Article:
On October 17, the Meyer Foundation’s board of directors approved $1,855,000 in grants toward efforts to build a more equitable Greater Washington community.
In an update this past June, I shared how the Meyer Foundation is moving toward fully implementing our strategic plan and further deepening our commitment to addressing structural and systemic racism. As that message suggested, it has been a busy summer at Meyer, and the work continues. I also shared at the time that, following the recent transitions of some of our valued and longtime staff members, the Foundation is in a unique position to realign and further develop a team that will support the goals and strategies of our strategic plan, as well as other urgent and evolving areas of work.
The board of directors of the Eugene and Agnes E. Meyer Foundation, a private foundation in Washington, DC, has elected two new members for initial three-year terms: David Harrington, president & CEO of the Prince George’s County Chamber of Commerce, and Tram Nguyen, co-executive director of New Virginia Majority.
In the early 1990s “Magic Eye” books swept the country and kept people’s noses glued to the page as they attempted to view the three-dimensional images that emerged from complex two-dimensional patterns. The pages were filled with diverse colors and forms. If you followed the directions and could diverge your eyes, an image appeared to jump out at you. But what of the rest of the colors on the page? After people saw the image, did they go back and see if they missed anything or consider how those other colors and patterns shaped the 3-D image they saw?
Like many people across the country this past weekend, I watched horrified as domestic terrorists marched through the streets of Charlottesville, Virginia. To many, Charlottesville may seem like a distant location or a remote college town, but to me, it’s my other home.
Several weeks ago, Maegan informed me that she had received an offer that she could not refuse, one that will allow her to build on her recent master’s degree in organization development and delve deeper into the field of OD, both locally and nationally. I had, as you can imagine, immediate mixed emotions—on the one hand, I am so, so happy for Maegan, and on the other hand, so sad for Meyer.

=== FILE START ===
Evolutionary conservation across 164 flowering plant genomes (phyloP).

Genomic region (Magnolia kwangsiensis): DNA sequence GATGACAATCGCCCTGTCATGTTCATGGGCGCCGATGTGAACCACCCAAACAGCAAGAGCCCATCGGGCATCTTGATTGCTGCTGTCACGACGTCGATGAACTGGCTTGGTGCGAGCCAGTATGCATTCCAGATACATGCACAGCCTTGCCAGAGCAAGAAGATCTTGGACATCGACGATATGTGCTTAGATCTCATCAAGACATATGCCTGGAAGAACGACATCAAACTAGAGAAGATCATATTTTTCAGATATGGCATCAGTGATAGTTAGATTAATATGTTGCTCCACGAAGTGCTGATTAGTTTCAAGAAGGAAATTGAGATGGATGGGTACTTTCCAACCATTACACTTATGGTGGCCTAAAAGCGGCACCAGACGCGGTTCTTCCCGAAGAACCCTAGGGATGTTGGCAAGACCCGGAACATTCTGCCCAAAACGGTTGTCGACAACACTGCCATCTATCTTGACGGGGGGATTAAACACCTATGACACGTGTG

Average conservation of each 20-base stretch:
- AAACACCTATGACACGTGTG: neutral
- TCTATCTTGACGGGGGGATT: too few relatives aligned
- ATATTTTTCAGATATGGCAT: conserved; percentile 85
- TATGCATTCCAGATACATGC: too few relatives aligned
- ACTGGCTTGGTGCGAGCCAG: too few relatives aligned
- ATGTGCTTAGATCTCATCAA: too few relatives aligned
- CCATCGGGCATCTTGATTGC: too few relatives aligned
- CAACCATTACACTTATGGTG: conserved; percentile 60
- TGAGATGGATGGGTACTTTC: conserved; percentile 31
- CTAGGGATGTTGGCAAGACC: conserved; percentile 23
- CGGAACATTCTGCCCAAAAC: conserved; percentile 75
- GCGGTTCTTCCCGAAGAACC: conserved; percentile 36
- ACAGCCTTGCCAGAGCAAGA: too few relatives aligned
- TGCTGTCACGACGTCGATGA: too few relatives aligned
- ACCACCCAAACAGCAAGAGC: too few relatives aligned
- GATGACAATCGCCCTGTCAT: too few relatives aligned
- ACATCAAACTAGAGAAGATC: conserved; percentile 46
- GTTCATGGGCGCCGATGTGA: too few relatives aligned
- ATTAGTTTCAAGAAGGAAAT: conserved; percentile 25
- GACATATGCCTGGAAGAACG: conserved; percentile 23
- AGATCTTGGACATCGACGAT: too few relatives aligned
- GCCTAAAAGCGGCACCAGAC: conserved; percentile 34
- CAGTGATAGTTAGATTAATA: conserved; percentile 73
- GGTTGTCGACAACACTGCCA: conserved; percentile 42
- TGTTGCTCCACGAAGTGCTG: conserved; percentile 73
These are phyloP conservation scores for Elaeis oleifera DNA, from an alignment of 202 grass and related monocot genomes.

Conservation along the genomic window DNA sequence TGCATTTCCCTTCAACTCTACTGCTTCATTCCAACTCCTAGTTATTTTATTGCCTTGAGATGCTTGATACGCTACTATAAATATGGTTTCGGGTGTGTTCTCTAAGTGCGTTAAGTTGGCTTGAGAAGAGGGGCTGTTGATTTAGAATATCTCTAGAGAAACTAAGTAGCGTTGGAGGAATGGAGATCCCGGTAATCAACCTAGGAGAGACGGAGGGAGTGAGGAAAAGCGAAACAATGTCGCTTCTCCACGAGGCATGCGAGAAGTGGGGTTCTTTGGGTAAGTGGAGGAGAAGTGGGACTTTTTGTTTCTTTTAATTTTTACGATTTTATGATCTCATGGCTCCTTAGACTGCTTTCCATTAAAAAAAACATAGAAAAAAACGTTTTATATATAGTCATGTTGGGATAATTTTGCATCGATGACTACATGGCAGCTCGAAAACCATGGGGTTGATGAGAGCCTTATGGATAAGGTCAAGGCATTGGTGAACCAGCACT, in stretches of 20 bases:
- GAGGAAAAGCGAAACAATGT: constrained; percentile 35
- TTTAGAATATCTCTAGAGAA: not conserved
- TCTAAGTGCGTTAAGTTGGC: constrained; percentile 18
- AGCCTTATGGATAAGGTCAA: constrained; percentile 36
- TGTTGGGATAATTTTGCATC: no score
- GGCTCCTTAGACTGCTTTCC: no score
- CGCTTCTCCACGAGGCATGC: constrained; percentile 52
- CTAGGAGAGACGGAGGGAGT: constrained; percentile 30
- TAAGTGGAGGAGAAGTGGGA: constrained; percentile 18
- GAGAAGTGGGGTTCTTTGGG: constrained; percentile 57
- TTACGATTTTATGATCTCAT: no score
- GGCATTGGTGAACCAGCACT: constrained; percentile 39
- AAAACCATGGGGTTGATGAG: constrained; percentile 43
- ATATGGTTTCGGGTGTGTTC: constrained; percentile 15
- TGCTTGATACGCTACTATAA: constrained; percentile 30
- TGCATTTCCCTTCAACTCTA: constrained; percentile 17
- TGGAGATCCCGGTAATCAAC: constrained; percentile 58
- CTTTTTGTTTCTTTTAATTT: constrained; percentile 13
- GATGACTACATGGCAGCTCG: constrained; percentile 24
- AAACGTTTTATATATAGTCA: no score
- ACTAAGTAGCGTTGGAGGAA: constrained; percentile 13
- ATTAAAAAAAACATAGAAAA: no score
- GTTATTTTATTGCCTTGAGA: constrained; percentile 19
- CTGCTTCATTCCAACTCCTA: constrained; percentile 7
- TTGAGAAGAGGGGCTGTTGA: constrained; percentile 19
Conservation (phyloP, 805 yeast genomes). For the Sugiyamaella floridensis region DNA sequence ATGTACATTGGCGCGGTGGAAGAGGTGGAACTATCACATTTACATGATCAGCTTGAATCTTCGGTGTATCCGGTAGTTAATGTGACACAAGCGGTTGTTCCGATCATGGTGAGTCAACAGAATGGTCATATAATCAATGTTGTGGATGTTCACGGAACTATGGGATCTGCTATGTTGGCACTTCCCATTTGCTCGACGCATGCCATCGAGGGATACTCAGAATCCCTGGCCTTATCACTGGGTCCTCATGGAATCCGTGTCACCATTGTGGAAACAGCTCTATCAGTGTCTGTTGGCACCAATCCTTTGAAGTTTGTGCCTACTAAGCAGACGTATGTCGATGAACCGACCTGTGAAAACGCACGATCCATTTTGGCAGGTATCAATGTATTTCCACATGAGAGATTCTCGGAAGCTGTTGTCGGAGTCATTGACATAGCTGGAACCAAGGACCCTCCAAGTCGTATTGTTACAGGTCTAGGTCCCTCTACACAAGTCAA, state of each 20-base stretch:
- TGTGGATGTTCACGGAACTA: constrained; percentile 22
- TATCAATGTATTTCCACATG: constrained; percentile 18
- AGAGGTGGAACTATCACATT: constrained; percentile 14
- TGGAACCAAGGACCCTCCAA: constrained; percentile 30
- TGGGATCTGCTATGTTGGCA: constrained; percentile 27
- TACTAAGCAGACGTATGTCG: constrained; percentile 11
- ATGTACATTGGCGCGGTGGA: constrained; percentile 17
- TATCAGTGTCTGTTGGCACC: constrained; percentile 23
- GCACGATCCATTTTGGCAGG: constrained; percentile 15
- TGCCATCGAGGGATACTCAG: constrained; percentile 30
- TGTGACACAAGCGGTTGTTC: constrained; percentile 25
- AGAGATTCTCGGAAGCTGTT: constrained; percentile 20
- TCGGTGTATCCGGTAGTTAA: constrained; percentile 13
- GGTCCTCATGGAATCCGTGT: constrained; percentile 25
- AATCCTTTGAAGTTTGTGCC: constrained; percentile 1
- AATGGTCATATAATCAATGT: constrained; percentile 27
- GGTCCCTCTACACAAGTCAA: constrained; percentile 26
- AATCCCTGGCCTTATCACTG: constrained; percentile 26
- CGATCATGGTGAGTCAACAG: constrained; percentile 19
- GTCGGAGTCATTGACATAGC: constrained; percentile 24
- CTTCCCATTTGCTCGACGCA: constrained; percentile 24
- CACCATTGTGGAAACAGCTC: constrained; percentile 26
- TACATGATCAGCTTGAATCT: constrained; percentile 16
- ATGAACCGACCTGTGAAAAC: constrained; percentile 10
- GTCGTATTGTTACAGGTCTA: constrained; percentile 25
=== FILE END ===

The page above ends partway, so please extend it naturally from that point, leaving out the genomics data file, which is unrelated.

With so many emotions, I’m writing to let you know that I am stepping down from my role at the Meyer Foundation. My last day on staff will be August 25. This decision, as you can imagine, wasn’t arrived at easily (in fact, it was made tearfully and over the course of several months). Leaving Meyer is nothing like merely leaving a job. For me, the Meyer Foundation has been home for the past nine years, and my colleagues are family.
The board of directors of the Eugene and Agnes E. Meyer Foundation, a private foundation in Washington, DC, elected two new members at its June 1 board meeting: Winell Belfonte, CPA and partner at CohnReznick, and Tori O’Neal-McElrath, vice president of external affairs at Demos.
On June 1, the Meyer Foundation’s board approved 75 grants totaling nearly $3 million to support work that advances racial equity in the Greater Washington region, including grants to support new collective action efforts in Arlington, Virginia and Germantown, Maryland; and cross-sector community organizing efforts around affordable housing in DC.
Last week Rick Moyers, the Meyer Foundation’s vice president for programs and communications, informed me and our board that, after 14 years of tremendous service, he will be stepping down from his position in mid-July.